I think the lack of social engagement could impact him in the long run because of his anxiety issues. Just a change of scene—going from one room to another or entering a different house—is a big deal for him. He does not take well to change. You have to prepare him for it. When we visit someone, he will stand outside the door until he feels he is ready. He is very sensitive. If you look at him in a way he interprets as not acknowledging him, then he will remain outside and the anxiety builds up. So, if he is not used to it anymore, it will take time to get him to go to places where he would have normally gone more easily.
We have to consider all possibilities. What if we get hospitalised? We are preparing for that by writing our will and appointing a guardian. We try and keep safe, especially because we have a responsibility towards our son.
SUMITRA NAIR, journalist
“I am concerned about my daughter’s emotional development and social skills”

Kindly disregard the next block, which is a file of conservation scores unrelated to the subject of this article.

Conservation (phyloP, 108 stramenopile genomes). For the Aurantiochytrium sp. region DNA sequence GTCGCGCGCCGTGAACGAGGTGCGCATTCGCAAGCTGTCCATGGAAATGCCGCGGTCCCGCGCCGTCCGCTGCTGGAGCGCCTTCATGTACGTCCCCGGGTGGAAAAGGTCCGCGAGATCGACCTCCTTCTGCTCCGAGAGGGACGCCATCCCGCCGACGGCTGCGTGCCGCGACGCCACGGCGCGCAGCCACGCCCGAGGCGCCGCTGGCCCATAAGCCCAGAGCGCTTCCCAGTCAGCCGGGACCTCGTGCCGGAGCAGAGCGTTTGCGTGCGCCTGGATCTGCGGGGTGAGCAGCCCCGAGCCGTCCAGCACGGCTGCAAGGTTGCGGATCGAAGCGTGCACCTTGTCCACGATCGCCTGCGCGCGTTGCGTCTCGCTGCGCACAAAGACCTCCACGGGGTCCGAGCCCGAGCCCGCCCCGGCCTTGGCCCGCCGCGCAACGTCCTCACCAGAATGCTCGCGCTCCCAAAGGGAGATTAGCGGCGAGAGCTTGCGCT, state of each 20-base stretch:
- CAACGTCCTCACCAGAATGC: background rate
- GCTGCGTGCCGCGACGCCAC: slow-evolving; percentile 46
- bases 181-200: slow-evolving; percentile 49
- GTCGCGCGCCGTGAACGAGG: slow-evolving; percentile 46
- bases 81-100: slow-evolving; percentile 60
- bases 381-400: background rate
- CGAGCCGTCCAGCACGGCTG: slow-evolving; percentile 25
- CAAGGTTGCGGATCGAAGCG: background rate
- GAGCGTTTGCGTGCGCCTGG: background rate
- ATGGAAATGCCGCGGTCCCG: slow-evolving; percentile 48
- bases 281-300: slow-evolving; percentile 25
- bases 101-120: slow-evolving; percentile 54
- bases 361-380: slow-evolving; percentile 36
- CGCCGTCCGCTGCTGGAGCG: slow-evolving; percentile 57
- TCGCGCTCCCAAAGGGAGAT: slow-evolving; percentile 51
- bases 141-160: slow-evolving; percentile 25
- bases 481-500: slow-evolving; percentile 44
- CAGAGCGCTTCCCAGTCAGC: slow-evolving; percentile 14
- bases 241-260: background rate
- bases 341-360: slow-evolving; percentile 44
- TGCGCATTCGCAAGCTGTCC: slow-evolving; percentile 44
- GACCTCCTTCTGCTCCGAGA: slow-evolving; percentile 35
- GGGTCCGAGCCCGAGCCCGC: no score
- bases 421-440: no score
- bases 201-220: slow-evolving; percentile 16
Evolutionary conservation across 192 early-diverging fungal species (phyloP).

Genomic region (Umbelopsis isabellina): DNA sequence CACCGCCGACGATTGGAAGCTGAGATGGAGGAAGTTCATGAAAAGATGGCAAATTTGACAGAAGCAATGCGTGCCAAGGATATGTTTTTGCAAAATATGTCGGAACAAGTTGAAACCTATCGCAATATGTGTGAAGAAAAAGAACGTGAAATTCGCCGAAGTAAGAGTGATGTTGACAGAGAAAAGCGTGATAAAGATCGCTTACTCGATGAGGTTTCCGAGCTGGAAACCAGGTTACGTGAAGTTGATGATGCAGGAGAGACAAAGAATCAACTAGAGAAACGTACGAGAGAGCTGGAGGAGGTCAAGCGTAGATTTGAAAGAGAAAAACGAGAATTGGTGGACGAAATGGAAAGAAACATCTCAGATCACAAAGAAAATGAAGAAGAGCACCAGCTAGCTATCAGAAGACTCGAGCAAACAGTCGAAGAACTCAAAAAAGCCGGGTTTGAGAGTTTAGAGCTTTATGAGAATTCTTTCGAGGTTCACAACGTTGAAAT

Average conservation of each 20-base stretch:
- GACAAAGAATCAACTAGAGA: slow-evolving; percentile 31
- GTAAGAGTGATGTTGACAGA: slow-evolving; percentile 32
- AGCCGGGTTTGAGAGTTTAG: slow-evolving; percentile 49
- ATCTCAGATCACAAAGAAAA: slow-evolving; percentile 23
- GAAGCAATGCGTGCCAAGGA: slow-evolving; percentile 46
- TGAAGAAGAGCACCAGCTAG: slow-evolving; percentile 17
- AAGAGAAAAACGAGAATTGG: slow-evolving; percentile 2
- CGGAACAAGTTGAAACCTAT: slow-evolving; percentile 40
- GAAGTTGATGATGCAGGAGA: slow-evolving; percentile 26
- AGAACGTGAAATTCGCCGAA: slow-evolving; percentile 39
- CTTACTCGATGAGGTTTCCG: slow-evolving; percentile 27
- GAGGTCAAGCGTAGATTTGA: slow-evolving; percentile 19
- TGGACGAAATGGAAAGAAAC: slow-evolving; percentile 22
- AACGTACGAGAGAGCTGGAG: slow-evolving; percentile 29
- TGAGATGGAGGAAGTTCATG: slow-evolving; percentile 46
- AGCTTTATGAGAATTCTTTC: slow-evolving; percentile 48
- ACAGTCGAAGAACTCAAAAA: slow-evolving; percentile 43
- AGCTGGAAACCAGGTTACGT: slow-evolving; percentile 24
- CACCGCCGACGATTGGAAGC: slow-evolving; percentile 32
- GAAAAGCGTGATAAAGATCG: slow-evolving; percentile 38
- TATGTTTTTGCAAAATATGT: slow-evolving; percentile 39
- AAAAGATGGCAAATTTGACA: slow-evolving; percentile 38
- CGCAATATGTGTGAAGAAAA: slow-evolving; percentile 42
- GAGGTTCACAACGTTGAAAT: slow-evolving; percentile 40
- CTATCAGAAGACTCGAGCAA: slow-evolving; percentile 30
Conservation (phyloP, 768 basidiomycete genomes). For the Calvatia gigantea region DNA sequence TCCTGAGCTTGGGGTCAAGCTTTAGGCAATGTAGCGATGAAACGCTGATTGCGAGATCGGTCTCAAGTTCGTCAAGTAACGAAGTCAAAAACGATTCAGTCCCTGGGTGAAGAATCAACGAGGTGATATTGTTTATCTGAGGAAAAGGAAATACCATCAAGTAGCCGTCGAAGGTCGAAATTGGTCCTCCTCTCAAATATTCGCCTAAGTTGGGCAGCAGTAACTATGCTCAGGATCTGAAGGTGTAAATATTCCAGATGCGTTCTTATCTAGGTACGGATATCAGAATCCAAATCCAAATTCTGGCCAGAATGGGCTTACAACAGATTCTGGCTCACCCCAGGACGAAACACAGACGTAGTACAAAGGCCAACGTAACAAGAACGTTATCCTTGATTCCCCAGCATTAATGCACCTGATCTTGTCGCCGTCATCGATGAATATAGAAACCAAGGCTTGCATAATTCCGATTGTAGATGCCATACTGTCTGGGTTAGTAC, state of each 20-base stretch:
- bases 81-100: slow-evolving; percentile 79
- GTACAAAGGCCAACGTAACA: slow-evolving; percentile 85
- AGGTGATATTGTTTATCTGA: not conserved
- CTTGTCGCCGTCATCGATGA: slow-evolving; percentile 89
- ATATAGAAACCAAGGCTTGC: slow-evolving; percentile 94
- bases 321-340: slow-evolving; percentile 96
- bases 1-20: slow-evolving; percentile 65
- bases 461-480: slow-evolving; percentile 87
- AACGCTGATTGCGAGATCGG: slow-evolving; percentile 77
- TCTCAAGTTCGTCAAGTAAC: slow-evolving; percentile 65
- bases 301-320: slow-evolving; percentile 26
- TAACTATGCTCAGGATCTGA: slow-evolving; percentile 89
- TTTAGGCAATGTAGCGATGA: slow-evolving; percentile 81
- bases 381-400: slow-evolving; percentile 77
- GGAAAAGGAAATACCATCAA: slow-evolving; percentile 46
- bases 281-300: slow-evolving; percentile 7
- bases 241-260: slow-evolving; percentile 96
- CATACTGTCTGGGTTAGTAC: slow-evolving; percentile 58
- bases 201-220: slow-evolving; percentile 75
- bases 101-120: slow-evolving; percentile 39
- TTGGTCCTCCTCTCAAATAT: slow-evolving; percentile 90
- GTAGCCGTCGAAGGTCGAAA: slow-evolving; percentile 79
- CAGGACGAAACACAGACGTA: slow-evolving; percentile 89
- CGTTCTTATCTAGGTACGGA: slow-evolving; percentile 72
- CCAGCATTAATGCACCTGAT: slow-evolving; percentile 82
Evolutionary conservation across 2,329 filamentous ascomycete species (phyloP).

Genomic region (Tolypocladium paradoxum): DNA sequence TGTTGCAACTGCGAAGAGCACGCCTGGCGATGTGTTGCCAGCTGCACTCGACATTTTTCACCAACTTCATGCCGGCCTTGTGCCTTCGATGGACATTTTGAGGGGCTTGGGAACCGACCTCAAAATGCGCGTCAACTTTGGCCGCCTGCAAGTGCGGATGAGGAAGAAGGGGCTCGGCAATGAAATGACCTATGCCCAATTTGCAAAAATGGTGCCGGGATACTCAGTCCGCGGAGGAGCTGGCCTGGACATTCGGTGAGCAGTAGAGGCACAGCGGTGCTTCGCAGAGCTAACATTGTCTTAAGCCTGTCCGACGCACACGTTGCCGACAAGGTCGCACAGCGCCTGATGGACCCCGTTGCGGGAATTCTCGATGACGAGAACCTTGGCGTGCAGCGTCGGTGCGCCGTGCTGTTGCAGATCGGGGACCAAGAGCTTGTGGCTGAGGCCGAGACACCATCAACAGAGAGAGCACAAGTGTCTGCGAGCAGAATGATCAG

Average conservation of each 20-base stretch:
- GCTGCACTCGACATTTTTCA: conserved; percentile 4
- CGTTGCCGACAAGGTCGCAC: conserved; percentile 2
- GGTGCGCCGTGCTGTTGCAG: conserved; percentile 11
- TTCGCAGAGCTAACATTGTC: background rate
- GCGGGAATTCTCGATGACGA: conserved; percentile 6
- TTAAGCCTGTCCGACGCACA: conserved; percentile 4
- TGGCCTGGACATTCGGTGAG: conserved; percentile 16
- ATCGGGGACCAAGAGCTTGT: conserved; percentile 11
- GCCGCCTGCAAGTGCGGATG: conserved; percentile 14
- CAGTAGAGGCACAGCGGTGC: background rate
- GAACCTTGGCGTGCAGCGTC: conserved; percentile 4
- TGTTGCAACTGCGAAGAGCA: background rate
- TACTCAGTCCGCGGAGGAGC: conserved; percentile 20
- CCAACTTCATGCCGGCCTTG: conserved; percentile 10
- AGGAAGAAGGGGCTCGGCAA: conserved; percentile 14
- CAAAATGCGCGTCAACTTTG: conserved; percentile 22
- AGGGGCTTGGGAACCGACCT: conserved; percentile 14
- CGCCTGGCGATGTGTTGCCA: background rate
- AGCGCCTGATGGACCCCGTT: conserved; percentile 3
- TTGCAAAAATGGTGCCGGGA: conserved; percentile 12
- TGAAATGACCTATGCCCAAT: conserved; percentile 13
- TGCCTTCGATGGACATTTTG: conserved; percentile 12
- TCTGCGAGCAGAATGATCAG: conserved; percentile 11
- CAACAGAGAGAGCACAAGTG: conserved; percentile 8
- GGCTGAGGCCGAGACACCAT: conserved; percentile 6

During the pandemic, my two-year-old, Eka, has become very clingy. Initially, when I was working from home, she would barge into the room whenever she wanted to play. I had to make her understand that she could not do that. Even now, some days in the mornings, she cries for me or my husband to stay with her and not go to work.
I think most of the problems stem from a lack of interaction with other kids her age. In our neighbourhood, the kids nearest to her in age are six and 12 years old. Still, they were providing her with some exposure to other children. With the pandemic, especially during the first lockdown, no one was allowed to visit. Her only extended interaction was with my mother and my in-laws, who stay with us. We were forced to give her more screen time because we had no other way to keep her entertained.
She has been throwing a lot of tantrums. Things like not being permitted to play with the neighbour’s dog would make her sulk. She had a lot of pent-up energy and would not let us switch off the TV or prepare her for bed. We, as parents, could not do anything about it. Even toys, after a point, start losing their charm.
This is a very important developmental stage for children. I am most concerned about my daughter’s emotional development and social skills. What if she goes to school and does not understand reasoning? What if her teacher says no to something and she thinks she can get her way by throwing a tantrum, because that’s what she has been doing at home? What if other kids are not cordial? All these children are seeing are imaginary people on TV, so they will not know how to interact with each other. Many shared experiences are lost, like sharing a playground, toys, or a classroom space.